World 'dangerously close' to being unable to stop catastrophic climate change, Cop26 president says
The world is getting “dangerously close” to running out of time to avert catastrophic climate change, Cop26 President Alok Sharma has said.
Mr Sharma – who is tasked with making a success of the upcoming climate talks in Glasgow – said failing to limit global warming to 1.5C would be “catastrophic”.
In an interview with the Guardian, Mr Sharma said a report by the Intergovernmental Panel on Climate Change, due to be published on Monday, would be the “starkest warning yet” about what the future could hold.
“You’re seeing on a daily basis what is happening across the world. Last year was the hottest on record, the last decade the hottest decade on record,” he said.
He said Cop26 “has to be the moment we get this right”, adding: “We can’t afford to wait two years, five years, 10 years – this is the moment.”
“I don’t think we’re out of time but I think we’re getting dangerously close to when we might be out of time,” Mr Sharma said.
“We will see (from the IPCC report) a very, very clear warning that unless we act now, we will unfortunately be out of time.”
He added: “Every fraction of a degree rise makes a difference and that’s why countries have to act now.”
“We’re seeing the impacts across the world – in the UK or the terrible flooding we’ve seen across Europe and China, or forest fires, the record temperatures that we’ve seen in North America,” he said.
“Every day you will see a new high being recorded in one way or another across the world.”
But despite his powerful warnings, Mr Sharma refused to condemn plans for a new oilfield off the coast of Shetland, that could see a further 150 to 170 million barrels extracted.
The Cambo oilfield could be approved before Glasgow, and potentially be in operation as far into the future as 2050.
Elsewhere, the government has refused to rule out new licences for oil and gas in the North Sea or a new coal mine in Cumbria.
The International Energy Agency said in May there must be no new investment in oil and gas projects and coal power plants from this year to have a hope of limiting warming to 1.5C.
But Mr Sharma refused to criticise the UK government’s plans for further fossil fuel extraction, saying: “Future [fossil fuel] licences are going to have to adhere to the fact we have committed to go to net zero by 2050 in legislation.”
He added: “There will be a climate check on any licences.”
The former business secretary came under fire this week for the volume of flights he has taken since the beginning of the year in a bid to hash out a deal with countries dragging their feet on emissions targets.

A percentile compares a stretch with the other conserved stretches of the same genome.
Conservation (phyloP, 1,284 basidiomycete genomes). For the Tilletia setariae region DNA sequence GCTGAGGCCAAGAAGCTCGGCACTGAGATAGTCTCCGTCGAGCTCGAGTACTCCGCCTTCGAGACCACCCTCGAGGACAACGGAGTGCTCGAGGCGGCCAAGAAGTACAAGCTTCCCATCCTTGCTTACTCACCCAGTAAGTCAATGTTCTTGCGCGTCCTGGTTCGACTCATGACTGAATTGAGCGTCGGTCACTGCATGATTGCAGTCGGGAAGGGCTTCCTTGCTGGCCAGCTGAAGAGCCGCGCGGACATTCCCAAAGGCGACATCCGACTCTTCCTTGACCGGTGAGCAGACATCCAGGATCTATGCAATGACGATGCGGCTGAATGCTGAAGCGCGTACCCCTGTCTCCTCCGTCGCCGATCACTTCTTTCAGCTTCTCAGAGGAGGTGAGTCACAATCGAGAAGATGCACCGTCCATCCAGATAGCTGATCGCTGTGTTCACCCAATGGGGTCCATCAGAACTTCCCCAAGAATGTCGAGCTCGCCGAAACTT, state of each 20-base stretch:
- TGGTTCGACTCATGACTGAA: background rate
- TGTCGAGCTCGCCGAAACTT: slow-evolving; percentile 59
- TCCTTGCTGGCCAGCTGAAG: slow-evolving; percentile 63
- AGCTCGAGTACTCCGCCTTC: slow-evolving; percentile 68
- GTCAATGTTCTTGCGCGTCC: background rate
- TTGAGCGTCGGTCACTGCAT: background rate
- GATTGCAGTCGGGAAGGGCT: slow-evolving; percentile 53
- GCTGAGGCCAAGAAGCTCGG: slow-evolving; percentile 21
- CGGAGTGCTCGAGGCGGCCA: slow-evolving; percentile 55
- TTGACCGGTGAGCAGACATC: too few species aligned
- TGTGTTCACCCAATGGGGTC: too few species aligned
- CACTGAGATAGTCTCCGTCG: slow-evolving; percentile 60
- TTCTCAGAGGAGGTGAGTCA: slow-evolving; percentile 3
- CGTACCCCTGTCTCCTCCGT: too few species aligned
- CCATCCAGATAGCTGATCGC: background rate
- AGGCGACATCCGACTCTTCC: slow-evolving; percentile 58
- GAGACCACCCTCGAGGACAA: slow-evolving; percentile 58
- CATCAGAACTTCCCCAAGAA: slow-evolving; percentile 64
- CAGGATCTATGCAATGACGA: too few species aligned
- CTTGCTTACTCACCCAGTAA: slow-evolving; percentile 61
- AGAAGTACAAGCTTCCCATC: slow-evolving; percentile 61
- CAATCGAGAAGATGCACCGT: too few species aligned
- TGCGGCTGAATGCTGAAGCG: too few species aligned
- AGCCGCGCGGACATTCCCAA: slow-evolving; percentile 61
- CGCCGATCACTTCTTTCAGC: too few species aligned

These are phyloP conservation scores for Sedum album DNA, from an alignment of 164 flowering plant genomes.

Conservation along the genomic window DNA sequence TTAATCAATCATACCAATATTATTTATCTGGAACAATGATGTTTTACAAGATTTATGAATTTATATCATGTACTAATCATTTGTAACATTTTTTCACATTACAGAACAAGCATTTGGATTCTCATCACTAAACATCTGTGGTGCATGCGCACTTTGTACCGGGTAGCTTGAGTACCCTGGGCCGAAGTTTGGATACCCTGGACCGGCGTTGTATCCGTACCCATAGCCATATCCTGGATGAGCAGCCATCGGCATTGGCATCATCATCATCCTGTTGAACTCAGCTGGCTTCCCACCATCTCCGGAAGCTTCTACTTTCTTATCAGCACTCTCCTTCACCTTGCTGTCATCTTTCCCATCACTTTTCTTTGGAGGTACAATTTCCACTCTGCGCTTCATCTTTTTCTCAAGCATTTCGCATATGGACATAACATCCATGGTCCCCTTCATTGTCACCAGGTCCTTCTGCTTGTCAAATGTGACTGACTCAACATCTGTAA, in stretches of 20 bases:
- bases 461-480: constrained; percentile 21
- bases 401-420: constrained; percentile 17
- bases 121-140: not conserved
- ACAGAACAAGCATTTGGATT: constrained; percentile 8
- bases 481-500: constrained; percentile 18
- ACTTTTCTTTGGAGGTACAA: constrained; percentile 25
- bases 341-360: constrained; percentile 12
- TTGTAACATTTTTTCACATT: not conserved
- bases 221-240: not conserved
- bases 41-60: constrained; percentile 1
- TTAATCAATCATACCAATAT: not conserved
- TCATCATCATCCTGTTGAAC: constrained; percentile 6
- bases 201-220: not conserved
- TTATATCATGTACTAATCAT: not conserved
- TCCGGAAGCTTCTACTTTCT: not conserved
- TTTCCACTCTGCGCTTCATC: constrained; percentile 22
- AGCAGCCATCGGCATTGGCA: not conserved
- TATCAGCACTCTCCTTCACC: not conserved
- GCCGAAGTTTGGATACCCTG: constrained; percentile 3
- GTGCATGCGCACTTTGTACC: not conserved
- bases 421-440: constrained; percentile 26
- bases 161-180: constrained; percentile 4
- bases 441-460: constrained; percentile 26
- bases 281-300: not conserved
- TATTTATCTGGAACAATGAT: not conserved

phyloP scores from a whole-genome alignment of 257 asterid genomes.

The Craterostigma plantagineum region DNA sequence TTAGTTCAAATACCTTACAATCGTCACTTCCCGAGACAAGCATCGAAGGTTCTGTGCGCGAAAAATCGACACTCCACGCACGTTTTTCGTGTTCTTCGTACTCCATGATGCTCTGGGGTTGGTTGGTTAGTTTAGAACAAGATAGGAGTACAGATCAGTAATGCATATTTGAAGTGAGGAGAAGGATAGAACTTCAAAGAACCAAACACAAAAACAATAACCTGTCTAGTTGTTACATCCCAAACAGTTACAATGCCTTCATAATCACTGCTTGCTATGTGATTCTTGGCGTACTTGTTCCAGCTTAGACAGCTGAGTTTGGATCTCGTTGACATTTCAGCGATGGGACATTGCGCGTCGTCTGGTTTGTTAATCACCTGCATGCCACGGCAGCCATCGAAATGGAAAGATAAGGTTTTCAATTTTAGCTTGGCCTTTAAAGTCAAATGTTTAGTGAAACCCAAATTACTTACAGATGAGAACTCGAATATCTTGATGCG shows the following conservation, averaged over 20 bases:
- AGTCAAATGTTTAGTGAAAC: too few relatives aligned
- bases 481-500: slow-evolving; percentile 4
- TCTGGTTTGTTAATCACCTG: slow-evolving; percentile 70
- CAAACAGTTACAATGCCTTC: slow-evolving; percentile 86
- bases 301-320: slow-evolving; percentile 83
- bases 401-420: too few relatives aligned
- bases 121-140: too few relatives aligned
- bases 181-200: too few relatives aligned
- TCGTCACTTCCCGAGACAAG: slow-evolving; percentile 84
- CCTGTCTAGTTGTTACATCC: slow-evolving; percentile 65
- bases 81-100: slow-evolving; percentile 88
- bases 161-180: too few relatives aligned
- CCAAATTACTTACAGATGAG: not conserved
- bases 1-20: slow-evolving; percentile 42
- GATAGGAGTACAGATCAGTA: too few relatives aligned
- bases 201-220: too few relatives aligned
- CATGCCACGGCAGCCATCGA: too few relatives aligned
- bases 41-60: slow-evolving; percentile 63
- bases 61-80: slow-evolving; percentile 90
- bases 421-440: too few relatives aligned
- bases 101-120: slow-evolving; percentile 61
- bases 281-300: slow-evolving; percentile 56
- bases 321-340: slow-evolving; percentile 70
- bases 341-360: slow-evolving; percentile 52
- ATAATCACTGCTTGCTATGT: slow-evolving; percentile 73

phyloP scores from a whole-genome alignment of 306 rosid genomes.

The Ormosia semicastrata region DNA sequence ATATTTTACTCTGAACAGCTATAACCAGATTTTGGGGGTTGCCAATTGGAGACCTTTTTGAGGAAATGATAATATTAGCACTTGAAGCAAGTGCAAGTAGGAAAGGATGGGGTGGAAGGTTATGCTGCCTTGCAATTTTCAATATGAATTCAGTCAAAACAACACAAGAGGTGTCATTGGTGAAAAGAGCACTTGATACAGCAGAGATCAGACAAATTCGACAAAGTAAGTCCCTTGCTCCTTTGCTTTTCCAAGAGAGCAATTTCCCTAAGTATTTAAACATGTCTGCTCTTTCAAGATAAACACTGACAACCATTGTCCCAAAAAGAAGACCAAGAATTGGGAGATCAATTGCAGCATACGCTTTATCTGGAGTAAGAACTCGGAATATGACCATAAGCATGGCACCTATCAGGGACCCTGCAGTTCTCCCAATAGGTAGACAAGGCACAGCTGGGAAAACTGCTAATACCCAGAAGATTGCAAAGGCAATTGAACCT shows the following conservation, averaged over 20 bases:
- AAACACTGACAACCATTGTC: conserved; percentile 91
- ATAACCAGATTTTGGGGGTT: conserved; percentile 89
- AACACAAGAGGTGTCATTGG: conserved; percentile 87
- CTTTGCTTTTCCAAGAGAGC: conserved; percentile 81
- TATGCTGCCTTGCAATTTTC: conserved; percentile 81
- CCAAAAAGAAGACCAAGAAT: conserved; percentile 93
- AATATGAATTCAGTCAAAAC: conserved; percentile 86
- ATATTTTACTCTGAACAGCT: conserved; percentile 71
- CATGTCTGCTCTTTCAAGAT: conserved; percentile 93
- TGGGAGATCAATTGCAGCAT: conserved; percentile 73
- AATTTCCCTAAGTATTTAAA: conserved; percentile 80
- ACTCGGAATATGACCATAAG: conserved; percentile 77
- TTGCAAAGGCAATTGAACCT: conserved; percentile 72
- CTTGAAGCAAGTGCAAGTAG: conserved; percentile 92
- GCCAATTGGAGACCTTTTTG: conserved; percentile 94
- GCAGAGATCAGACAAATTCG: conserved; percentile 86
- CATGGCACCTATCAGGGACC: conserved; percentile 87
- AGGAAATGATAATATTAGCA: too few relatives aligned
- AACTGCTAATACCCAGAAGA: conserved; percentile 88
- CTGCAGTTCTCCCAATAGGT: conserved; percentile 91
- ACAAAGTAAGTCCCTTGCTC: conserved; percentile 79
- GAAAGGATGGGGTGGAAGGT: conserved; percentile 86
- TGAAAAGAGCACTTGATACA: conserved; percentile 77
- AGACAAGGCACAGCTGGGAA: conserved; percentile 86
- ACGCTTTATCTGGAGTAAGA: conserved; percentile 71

But despite cries of “hypocrite” from political rivals, green groups refused to condemn him and the government was robust in his defence.
Mr Sharma told the Guardian: “I have every week a large number of virtual meetings, but I can tell you that having in-person meetings with individual ministers is incredibly vital and actually impactful.
“It makes a vital difference, to build those personal relationships which are going to be incredibly important as we look to build consensus.”
He added he was “throwing the kitchen sink” at the negotiations.
The Cop26 climate talks are due to take place from October 31 to November 12 in Glasgow.
While Mr Sharma focuses on building international support for action, at home the government faces tough decisions over how to meet its net zero pledge – and who pays.
Boris Johnson has promised that householders will not have to pay “unreasonable” costs as old gas boilers are ditched in favour of cleaner heating systems, but a Treasury review meant to be published in the spring has been delayed.
In a sign of disquiet among Tory MPs, a new net zero scrutiny group of backbenchers is being formed to examine the plans.
The group’s chair, Craig Mackinlay, warned that spending vast sums on subsidising green schemes would be seen by the public as “aping” some of Jeremy Corbyn’s pledges at the 2019 election.
He told the Sunday Telegraph: “The Conservatives’ strongest hand has always been credibility: credibility to deliver good economics and good governance. To ape the failed policies of an extreme Labour politician does not seem to be the way of electoral success.”
He added: “I’m very pleased the Treasury are actually thinking of this with a financial head on rather than just a warm feeling.”